• Team working ability is a valuable skill for such a versatile role. Knowing your candidate could take the suggestion on board and reject it in a friendly, professional manner is crucial. They should mention using their expert knowledge to politely decline their suggestion, with examples of why it may not work.

Hard Skills

  • What engineering design systems are you most comfortable using?
  • This question is excellent for assessing how much onboarding a candidate will need for your process, as well as their level of experience. You can also get an idea of whether they’ll bring new skills to your team.
  • Do you have experience assisting with feasibility studies?
  • In some companies, Mechanical Engineers will assist other roles, such as Design Engineers, with feasibility studies. It is good to know whether this is a skill your candidate has.
  • Which tools and equipment are you most experienced with in terms of the production stage of a project?
  • Again, this answer will assess a candidate’s compatibility with your current work practices and an idea of what they will need onboarding with.
  • What is the largest project you have worked on? How did you adjust to this scale?
  • Getting an idea of your candidate’s experience in terms of project scales will help you to further imagine their compatibility with your business. Clearly, larger projects will also require more organisation and motivation than smaller ones. Therefore, knowing what techniques a candidate uses to manage these is a good way of assessing their abilities here.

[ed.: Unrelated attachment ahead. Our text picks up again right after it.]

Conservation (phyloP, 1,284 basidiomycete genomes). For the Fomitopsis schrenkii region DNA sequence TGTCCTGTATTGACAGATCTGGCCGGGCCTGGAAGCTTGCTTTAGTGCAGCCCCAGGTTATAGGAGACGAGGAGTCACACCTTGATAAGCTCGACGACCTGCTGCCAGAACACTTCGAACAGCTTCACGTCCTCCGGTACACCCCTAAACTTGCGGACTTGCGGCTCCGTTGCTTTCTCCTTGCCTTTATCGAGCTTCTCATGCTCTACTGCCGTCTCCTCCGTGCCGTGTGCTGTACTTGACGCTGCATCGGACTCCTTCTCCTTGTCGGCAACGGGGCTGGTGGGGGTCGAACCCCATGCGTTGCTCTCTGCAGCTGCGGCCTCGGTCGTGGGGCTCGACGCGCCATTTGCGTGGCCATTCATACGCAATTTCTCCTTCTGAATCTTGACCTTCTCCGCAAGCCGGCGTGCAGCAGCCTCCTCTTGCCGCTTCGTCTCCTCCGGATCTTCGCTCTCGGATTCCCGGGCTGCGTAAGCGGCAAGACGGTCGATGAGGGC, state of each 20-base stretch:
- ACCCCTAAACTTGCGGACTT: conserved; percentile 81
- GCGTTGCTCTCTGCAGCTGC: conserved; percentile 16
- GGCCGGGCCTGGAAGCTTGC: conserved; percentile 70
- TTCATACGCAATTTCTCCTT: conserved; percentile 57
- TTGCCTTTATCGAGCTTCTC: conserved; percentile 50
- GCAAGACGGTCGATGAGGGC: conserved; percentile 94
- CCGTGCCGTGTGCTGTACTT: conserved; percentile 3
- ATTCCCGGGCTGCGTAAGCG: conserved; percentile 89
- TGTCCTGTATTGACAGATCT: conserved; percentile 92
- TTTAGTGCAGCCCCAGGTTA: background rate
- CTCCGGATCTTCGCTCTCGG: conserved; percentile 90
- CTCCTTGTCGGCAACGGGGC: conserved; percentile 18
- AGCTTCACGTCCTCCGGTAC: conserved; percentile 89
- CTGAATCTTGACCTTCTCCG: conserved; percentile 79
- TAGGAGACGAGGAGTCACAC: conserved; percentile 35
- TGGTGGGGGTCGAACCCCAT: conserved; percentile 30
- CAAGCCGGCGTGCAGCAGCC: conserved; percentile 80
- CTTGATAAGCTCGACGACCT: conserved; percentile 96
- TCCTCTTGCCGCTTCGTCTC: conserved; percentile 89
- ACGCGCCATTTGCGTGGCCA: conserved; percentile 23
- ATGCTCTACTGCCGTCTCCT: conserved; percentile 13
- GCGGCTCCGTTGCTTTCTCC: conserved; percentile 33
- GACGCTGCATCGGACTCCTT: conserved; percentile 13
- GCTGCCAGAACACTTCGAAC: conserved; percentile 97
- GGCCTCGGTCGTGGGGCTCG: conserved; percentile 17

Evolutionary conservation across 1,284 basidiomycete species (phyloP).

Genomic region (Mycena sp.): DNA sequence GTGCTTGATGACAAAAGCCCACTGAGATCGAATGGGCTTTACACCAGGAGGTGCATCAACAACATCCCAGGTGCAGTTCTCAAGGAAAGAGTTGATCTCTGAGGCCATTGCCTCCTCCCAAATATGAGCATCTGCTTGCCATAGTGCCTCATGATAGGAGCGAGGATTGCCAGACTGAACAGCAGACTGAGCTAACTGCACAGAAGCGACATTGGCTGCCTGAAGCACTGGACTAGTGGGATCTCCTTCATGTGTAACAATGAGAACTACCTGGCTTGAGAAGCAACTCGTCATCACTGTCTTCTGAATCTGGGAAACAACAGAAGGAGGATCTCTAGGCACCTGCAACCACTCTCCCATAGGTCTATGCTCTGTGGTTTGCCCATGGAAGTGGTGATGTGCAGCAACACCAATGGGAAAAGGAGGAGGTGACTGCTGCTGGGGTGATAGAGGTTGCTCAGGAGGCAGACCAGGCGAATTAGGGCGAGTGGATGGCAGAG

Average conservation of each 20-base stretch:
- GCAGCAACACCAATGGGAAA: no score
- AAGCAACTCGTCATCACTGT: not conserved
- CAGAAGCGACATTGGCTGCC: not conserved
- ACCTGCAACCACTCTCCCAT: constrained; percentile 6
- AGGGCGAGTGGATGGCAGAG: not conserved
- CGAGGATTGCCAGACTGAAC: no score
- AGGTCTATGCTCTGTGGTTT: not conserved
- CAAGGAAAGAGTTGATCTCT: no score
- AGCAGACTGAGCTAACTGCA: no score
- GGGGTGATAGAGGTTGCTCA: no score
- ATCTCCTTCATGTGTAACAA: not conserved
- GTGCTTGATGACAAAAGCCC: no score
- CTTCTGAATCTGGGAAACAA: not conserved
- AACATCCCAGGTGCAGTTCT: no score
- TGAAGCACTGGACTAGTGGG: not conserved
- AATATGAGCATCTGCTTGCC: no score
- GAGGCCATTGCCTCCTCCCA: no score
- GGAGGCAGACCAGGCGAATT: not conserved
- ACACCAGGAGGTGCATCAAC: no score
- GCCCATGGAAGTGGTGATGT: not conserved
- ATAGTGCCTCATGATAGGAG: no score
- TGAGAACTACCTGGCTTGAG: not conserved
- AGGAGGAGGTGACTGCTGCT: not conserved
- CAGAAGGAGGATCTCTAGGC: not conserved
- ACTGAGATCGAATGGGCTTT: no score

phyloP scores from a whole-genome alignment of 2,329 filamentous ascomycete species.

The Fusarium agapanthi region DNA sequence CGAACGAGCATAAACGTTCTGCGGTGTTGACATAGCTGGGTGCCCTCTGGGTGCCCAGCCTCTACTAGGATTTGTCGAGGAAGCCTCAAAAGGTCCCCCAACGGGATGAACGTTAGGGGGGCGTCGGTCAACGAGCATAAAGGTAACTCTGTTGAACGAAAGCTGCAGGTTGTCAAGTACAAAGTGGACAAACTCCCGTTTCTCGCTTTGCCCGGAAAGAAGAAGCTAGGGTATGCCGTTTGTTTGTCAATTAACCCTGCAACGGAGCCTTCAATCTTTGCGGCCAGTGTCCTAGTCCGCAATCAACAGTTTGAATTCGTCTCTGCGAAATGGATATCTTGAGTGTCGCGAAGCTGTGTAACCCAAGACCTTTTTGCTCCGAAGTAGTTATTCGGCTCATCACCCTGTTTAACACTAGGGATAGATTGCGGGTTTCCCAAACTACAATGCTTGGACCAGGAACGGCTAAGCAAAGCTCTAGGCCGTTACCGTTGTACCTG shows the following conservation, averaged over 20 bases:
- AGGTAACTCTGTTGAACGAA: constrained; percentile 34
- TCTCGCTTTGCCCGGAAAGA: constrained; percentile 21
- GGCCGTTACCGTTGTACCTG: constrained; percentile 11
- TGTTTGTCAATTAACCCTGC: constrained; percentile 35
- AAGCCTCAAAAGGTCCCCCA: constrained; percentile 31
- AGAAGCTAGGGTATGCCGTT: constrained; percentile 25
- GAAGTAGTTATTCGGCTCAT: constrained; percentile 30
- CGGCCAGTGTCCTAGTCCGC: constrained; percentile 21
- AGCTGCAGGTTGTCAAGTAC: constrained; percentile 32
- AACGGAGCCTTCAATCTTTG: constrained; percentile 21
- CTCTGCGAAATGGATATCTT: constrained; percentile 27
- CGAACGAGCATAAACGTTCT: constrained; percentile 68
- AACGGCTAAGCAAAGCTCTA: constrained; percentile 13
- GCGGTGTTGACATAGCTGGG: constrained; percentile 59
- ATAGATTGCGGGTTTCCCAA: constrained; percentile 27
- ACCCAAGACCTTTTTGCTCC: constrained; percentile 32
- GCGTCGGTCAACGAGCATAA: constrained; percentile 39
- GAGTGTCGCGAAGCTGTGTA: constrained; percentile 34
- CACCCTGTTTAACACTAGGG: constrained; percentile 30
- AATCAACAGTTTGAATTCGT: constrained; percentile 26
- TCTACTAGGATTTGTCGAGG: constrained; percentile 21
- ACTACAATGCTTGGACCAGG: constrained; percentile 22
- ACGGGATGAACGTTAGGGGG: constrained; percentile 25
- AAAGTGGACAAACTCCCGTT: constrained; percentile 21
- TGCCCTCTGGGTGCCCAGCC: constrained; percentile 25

• Have you undergone any safety training?
  • As safety is paramount in Mechanical Engineering, it is good to know whether your candidate is clued-up on this area.

Operational / Situational Questions

  • Imagine you notice a colleague making mistakes during the production phase of a project, what would you do?
  • Your candidate should be able to detail their process, from rapidly bringing up the issue to the team member (in order to minimise issues), to showing the colleague how to complete the task properly. They should also regularly check in to ensure the task is being completed correctly.
  • If you were to be offered the role of Mechanical Engineer in our company, what is the first thing you would do?
  • Here, you expect the candidate to mention researching customer profiles, current projects and ways of working. They should also become acquainted with direct stakeholders.
  • Imagine you weren’t happy with the way a project turned out, what would you do?
  • The candidate should walk you through any immediate changes they could make to the project, such as reinstalling certain parts. They should also detail how they would learn from this for future projects.
  • Imagine you are running behind on an engineering process, how do you proceed in order to meet deadlines?
  • Here, the candidate should reprioritise any non-urgent tasks and be able to ask for help from team members with a less hectic workload.